Information is everywhere. Fortunately, we have tools and strategies to deal with it.
Searching sources online produce one of three scenarios of which only one is good:
Too many results. Try the tools provided to filter out irrelevant results to reveal what is most relevant.
Too few results. Rethink the terms you are using in your search. Try similar or related terms. Reference works like encyclopedias, dictionaries, and thesauri can help.
You find exactly what you want. Congratulations.
Better to have a few highly relevant sources than many irrelevant ones.
Think outside the box.
Before you search, consider ALL the fundamental requirements of the information you seek. Your objective is to use techniques to help you achieve RELEVANT sources, NOT just ABUNDANT sources.
What is your topic? Are there multiple terms to describe it? Consider your assignment and the topics associated with it. What other highly descriptive terms can you pull together for your search?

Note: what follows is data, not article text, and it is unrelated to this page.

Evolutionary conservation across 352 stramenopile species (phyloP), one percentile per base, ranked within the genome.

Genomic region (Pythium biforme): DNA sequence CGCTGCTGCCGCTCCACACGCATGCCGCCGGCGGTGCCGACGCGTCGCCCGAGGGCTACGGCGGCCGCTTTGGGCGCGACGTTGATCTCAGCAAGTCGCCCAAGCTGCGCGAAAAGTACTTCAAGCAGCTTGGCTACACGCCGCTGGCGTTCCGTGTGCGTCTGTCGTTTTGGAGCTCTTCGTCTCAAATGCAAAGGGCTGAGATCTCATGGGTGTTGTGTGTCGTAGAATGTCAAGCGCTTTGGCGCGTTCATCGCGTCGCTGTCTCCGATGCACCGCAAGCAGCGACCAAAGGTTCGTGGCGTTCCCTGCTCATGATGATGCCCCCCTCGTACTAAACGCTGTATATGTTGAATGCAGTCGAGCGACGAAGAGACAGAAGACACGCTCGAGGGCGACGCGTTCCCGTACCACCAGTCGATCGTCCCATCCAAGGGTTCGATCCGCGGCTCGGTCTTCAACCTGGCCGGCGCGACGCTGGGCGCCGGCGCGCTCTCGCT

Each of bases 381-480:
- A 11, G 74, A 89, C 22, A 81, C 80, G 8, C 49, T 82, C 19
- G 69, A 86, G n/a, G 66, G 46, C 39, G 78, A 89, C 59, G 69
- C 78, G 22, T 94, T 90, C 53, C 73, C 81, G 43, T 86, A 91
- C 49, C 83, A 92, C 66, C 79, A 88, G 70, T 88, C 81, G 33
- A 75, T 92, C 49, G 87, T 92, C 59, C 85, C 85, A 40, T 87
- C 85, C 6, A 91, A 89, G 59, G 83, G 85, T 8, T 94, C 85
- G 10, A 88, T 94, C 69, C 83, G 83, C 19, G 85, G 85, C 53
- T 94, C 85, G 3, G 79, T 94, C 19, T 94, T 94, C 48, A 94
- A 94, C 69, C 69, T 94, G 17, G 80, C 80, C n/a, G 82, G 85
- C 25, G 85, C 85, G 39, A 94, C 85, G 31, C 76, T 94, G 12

What kinds of sources are required? Check your assignment prompt and use 'Advanced Search' to display specific formats of information such as books, journal articles, videos, etc. You can also apply the filters from the "Refine my results" toolbar.
Must your sources be peer-reviewed? Look for the term "peer-reviewed" in your results list, OR filter your results to display only articles from peer-reviewed journals.
How recent must your sources be? Five to ten years is a general window for most sources. Sciences will be shorter. Use the tools available to limit the years for which your source must be published.